Learning Strategies Blog

4 ways to overcome writer’s block

by Pete Bissonette

I write a lot. Just look at your inbox. And I don’t have time for writer’s block. Here are my tricks and strategies.

Focus your mind and thinking

Mike Bennett, author of our Four Powers for Greatness: Reading, Writing, Speaking, Listening course offers the RIM method:

Rationale – Be clear on the reason for writing. Know who you are writing to and why you are writing. Tying your reason to an existing goal makes it all the easier.

Intentions – What exactly do you intend to achieve? What effects would you like to achieve in the mind of your reader?  What actions would you like the reader to take?

Methods – How will you be writing? What is your style or your approach? Formal, casual, scholarly, persuasive, active voice, passive voice, angry, cold, sarcastic, first person, second person, third person, blunt, diplomatic, empathetic, inspiring, entertaining.

I’m generally clear on these before I write a single word.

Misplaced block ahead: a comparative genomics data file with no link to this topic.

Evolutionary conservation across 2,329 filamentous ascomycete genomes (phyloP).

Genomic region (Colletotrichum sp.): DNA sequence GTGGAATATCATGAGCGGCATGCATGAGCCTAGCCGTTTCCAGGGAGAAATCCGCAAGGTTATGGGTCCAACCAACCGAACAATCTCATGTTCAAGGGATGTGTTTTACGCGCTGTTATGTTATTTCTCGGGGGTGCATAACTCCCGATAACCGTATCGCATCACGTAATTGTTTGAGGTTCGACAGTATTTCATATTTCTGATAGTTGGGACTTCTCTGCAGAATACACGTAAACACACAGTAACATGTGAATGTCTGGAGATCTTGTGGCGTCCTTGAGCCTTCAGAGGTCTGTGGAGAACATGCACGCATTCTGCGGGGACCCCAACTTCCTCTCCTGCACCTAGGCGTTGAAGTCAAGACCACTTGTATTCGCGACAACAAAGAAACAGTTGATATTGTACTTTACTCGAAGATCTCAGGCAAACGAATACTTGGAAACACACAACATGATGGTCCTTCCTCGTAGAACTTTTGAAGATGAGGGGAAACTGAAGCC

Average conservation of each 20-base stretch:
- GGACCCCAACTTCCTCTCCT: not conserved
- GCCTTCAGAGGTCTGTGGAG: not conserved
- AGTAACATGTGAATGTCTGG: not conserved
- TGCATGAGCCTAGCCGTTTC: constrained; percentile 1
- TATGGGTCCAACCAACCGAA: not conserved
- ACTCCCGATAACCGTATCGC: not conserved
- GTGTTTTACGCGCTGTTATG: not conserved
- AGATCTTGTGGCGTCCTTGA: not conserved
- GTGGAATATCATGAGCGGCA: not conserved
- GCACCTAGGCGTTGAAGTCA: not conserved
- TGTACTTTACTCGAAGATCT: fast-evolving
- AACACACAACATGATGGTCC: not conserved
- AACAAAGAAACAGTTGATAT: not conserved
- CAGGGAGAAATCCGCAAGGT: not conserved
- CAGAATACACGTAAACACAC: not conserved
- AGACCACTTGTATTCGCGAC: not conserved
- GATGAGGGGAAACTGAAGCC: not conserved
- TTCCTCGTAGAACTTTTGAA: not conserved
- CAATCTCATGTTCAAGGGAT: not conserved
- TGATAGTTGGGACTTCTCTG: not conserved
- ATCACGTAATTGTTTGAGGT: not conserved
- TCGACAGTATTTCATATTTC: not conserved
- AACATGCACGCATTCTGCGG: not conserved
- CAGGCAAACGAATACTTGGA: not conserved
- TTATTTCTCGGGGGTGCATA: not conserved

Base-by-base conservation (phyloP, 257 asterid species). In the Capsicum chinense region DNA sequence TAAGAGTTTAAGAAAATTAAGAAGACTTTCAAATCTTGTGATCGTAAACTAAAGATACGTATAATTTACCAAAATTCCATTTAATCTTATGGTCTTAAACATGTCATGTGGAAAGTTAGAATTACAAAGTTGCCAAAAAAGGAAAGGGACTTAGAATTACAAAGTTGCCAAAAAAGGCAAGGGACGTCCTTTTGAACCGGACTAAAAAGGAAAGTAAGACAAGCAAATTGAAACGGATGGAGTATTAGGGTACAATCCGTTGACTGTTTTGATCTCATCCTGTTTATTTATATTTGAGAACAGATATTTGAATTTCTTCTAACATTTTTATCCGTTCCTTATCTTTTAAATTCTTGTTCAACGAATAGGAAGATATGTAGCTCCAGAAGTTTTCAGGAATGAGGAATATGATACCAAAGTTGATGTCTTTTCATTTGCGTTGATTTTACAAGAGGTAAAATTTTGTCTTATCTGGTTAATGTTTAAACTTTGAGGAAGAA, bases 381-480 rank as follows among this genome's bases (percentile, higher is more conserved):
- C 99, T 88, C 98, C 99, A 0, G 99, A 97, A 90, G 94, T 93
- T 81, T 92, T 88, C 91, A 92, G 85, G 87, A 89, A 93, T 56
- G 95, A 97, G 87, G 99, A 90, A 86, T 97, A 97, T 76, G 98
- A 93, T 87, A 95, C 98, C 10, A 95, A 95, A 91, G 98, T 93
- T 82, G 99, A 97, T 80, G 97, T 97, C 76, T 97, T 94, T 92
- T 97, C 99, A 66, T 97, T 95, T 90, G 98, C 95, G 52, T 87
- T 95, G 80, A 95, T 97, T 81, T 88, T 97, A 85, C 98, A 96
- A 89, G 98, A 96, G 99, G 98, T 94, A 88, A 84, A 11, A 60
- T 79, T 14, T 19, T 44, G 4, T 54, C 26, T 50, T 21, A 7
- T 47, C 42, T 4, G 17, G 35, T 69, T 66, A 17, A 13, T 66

Just start writing

Sometimes I start writing and everything flows out exactly as I would have hoped. Often I have many false starts, or I find the real beginning of the piece shows up some distance into the writing, which means I end up moving things around. 

I don’t edit or judge. I just write. And eventually everything flows.

For this post I began writing about focusing your mind and thinking for writing. I soon realized that it would be more about writer’s block, so I changed my intention, and voila!

Listen to the Personal Genius Paraliminal

To really get the juices flowing I’ll listen to the Personal Genius Paraliminal. It gets me instantly into the flow state for writing. It gets my mind off everything else going on in my life and focused on what I need to write.

My biggest secret!

Way back in the mid 1980s when we first developed PhotoReading, I spoke with a mystery writer. Each day before writing he would PhotoRead several mysteries and he found it much easier to write. As a matter of fact, he began sending chapters to his editor after one or two drafts instead of his previous normal of four, five, and six drafts. PhotoReading made a huge difference for him.

A graphic designer found that PhotoReading design books allowed creativity to bubble.

Before writing a letter to introduce a product to you, I’ll PhotoRead a Word document that has all of my favorite letters! Or, before writing a blog post I’ll PhotoRead a Word document that has all of my blog posts. It really works.

So there you have it. There is no reason to be hampered by writer’s block ever again.

Now get writing!

Pete